So the three founders, for example, would always open and we all on the pager as well. Obviously we all come from an engineering background, so that's quite familiar, but I think that's quite abnormal that you kind of executives are on an on-call router. But at any point the team can pull us in.

So if there's something where we need to make calls at 2:00 AM like of course I'd rather hear about it than not. I think other things that the team do themselves, so this is not we drive this, the team have organized this themselves and I think it makes a healthy rota is We're pretty flexible with schedules, so we have a default schedule, but the team will coordinate amongst themselves.

We compensate people for on-call. Maybe that's something we'll talk about a bit later, but that removes the IOU element of Oh, God take Chris's rota. But like at this point it's all spending goodwill and it's all trading IOUs. And actually it's more like no kind of, everyone's happy to pick up pick up the pagers.

Cool shifts with each other. And the company bears some of the sort of inconvenience cost of that as opposed to it just being personal relationship credits that you're trading and then being really, open to overrides is something that we do a lot. So it's not that once you hold the pager, it's like tag your, it see you in a week and there's nothing you can do.

Like we have lives, we have things that we wanna do. We're actually occasionally getting someone else to cover you for an hour. A thing you wanna do. And so we make extensive use of overrides. We've made that a very socially acceptable thing in the team. What else do we do? I think even over things like Christmas and New Year, people will be like, Cool I'm on-call, but I'd love to go for like a 15 minute walk with my family, I'd rather not take my laptop and phone with me is anyone available to cover. And right now at our size, and then I can't say that it works when you're a thousand person team, but I think in a, in an ideal world, it probably would that team are very active about shifting stuff between them.

So I think it's having a very group collaborative mentality to ensure we all want this to be covered. We're all gonna help each other out. One of the things the team's really good at here is someone has a really rough night. Maybe someone in the team got paid five times recently.

It was like really rough evening and very, abnormal for us as a team. And without asking someone's come in and by 9:00 AM they've gone, Oh, that Like I've taken your shift for the next two nights rest up and get some sleep. And I. Building a culture like that around your on-call makes a huge difference.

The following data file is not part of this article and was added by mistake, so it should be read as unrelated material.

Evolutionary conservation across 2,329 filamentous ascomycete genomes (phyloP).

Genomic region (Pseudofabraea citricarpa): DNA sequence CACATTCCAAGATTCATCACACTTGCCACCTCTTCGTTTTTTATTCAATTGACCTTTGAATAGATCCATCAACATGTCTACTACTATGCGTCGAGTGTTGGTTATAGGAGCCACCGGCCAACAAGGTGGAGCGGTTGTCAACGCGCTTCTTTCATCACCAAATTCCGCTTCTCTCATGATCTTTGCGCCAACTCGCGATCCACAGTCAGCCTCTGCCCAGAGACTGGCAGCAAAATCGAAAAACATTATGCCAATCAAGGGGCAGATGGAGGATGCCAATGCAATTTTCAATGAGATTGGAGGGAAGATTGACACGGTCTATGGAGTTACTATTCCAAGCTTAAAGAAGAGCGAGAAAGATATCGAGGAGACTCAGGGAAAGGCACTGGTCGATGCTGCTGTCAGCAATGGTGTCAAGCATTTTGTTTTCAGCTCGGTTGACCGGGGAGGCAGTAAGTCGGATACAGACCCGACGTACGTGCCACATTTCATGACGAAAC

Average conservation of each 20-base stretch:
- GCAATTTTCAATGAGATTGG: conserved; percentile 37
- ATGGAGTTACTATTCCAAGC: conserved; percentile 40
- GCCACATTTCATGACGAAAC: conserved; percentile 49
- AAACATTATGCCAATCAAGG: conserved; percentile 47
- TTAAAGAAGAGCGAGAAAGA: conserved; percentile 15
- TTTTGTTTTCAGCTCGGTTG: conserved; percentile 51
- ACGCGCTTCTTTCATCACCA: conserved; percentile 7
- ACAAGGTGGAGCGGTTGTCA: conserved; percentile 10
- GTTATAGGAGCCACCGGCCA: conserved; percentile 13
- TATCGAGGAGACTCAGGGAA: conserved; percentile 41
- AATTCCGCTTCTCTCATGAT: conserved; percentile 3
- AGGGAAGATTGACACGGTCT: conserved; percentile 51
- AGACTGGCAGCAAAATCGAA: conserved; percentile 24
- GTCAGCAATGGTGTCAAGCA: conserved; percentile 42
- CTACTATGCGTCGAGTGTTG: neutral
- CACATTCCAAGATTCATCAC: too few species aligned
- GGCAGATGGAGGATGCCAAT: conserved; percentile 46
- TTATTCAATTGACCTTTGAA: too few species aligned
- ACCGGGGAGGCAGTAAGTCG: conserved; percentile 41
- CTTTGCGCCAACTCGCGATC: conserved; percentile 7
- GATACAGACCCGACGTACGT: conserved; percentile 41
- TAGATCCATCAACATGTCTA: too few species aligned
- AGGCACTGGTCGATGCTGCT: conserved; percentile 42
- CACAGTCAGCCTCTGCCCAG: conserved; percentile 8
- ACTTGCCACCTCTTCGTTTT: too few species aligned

I've gone on a bit of a on-call shouldn't be a scary thing, rant, but it's I think we've embedded that mentality really well here at the moment. And it's even as we scale, that's something that I really wanna cling onto, I think.

[00:17:13] Charlie: Perfect

[00:17:13] Chris: Pete. You've used all the time.

[00:17:15] Charlie: Yeah. Thanks for joining

[00:17:20] Chris: Charlie, and I could just leave you to it if that's cool.

[00:17:23] Charlie: We welcome the oncall rants on the On-call podcast, so you're in the right spot. I think there's a few really interesting points that you made there around compassionate oncall culture. And one thing that I know we've spoken offline a bit about is this idea of heroes in the organization.

I think that's something in the on-call space that can be very prevalent. The person that's always getting pulled in because they've got the most knowledge. I'm wondering, Chris, maybe you could talk a little bit about heroes. How do you identify them? What's the approach to try and mitigate this situation where that person's always getting pulled in?

Because it feels great at the same time, right? You're the centre of these things, but something you know to look out for.

[00:18:12] Chris: Firstly, thank you for associating heroes and jumping straight this way rather than to Pete

[00:18:17] Pete: This, flip flop answer model we've got has really done me bad here

[00:18:25] Charlie: Sorry Pete

[00:18:26] Chris: No it is a good question. I think it's like this is especially true in organizations that are, No, I'm gonna, I'm gonna wind this back. I was gonna say this is true in, like startups because you get people who have domain knowledge and then like they are the first engineering and they have all the context.

But as I was saying that, I was like, this has been true at many companies. So it's completely false what I was gonna say. But you find these kind of special people in all sorts of organizations and they are both awesome and like terrible. And awesome for the obvious reasons that everyone breathes the sigh of relief when they drop into the incident channel because great its Pete, he knows everything about this stuff. It's that.

[00:19:19] Charlie: The poop pager has gone off

[00:19:20] Chris: The poop pager has gone off

[00:19:24] Chris: But it's great. But I think when you look at like organizational risk, they pose a massive one. They are people who if they're not there, the counter is true. And that is for me, like signal of a pretty unhealthy organization.

And I think what is hard in a lot of organizations is being able to see these people in existence at the right level of the organization. It's really obvious to engineers who these people are. It's obvious, but maybe less so to engineering leaders and to people at the top of the company who are managing managers of engineers or ics.

It's, they're often oblivious to that. And those are the kinds of things that they care a lot about. So this is actually something we think, about a fair bit with incident.io, in so much as we have this ability now when you're starting to declare incidents with our product, and we use this internally for all of our incidents.